Thomas Balsley

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Thomas Balsley, FASLA, founder and principal designer of a New York City-based, design firm, Thomas Balsley Associates, is best known for his fusion of landscape, urbanism, and environmental stewardship in our public realm for his deeply held belief that our parks are among society’s truest forms of democracy.  With over 35 years of practice, he has built a national reputation for creating award-winning public spaces that enhance and enrich the lives of individuals and communities.

Mr. Balsley’s work often exists in the margins of the city, the industrial edges, the waterfronts and the scraps left over from the urban grid. It is in these spaces that he pushes the possibilities of landscape architecture to move beyond the romantic and the merely decorative.  The result is innovative landscapes that have colonized the public and private realm throughout the US and abroad and attracted broader recognition with awards and publications.  Mr. Balsley’s lectures and teaching have extended to around the world including Harvard’s Graduate School of Design, the University of Pennsylvania, the National Building Museum and Seoul National University.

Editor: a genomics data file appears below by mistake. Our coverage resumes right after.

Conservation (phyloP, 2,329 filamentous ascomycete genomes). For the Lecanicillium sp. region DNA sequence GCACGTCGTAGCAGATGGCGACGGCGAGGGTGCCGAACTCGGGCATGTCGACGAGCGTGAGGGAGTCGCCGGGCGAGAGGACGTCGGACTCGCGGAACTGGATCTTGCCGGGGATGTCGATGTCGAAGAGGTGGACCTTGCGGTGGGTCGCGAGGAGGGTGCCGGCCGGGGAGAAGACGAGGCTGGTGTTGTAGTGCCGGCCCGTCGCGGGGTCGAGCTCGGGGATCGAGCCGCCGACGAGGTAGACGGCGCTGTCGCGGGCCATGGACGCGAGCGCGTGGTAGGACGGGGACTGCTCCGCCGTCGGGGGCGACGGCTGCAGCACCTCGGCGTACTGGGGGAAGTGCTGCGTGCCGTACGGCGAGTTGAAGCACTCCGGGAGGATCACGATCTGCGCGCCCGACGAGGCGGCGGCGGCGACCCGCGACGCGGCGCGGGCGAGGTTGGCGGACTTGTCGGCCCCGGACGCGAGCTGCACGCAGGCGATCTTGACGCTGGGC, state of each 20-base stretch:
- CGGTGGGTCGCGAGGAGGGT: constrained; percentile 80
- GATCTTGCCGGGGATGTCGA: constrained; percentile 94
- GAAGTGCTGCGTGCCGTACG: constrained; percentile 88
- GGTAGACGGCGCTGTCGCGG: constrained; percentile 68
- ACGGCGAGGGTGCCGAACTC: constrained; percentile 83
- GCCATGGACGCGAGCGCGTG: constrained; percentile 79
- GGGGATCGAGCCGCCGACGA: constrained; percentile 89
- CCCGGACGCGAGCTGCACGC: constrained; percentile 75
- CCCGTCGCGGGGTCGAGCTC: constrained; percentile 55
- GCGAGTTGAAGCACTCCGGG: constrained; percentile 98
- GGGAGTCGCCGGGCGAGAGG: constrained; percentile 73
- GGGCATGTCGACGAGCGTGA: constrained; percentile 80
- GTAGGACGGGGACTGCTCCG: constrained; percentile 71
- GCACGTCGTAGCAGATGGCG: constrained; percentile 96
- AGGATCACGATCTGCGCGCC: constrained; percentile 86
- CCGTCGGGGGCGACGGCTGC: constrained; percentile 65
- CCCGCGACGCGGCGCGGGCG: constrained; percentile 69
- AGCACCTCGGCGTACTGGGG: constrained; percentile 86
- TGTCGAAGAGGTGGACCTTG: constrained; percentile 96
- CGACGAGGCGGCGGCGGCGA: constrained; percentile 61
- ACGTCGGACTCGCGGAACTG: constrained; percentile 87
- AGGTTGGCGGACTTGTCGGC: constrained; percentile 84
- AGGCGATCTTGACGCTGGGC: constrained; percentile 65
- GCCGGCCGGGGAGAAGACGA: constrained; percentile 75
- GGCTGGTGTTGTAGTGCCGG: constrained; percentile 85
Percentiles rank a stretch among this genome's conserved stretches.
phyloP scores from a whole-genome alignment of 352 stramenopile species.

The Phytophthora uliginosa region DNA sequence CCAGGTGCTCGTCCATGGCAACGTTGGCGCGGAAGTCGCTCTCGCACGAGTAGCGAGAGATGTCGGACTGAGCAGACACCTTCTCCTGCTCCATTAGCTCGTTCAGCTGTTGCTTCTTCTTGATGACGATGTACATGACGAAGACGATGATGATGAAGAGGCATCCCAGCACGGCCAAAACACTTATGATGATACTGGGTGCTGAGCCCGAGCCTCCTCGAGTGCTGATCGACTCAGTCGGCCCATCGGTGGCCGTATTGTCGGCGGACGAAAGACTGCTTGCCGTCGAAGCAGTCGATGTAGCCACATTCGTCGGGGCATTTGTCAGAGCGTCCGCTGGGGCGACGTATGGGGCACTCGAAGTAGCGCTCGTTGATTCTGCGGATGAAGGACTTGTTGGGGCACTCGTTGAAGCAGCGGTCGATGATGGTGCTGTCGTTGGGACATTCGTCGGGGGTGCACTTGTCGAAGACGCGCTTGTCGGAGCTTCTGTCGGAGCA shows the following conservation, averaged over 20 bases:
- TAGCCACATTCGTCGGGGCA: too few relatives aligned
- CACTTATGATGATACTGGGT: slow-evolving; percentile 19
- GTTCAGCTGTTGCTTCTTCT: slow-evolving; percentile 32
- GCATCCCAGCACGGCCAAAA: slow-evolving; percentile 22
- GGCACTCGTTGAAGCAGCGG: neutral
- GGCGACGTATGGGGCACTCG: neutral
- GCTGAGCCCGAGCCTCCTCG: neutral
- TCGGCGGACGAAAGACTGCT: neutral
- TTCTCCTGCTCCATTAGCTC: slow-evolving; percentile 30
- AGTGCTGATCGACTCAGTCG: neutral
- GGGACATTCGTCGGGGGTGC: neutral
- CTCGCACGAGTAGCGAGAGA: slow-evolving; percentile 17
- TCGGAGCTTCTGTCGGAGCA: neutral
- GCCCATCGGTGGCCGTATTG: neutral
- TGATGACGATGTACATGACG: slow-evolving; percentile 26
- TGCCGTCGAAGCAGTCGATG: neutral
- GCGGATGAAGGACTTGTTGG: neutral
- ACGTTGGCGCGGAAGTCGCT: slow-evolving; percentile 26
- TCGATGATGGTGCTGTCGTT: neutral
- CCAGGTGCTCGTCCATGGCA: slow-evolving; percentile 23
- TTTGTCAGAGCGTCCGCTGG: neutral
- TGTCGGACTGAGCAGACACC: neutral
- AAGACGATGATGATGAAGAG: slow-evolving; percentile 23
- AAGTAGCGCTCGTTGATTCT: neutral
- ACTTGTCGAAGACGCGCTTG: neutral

In New York City alone, Mr. Balsley has completed more than 100 parks and plazas including Riverside Park South, Gantry Plaza State Park, Chelsea Waterside Park, Peggy Rockefeller Plaza and Capitol Plaza. His impact throughout the United States can be seen in new downtown waterfront parks in Main Street Garden in Dallas, West Shore Park at Baltimore’s Inner Harbor, Curtis Hixon Waterfront Park in Tampa, South Waterfront in Portland and Perk Park in Cleveland. Award –winning work abroad includes Osaka World Trade Center, Gate City in Tokyo, Leeum Museum and Busan Lotte Tower in Korea.  Winning international design competitions include the Magok Waterfront and the National Ecological Center in Korea and Kasumi Plaza in Tokyo.

In the foreword to Mr. Balsley’s monograph, “The Urban Landscape,” New York Times architecture critic Herbert Muschamp wrote: “Balsley creates ‘Society Portraits,’ not of aristocrats but of the crowds who will come to use them…”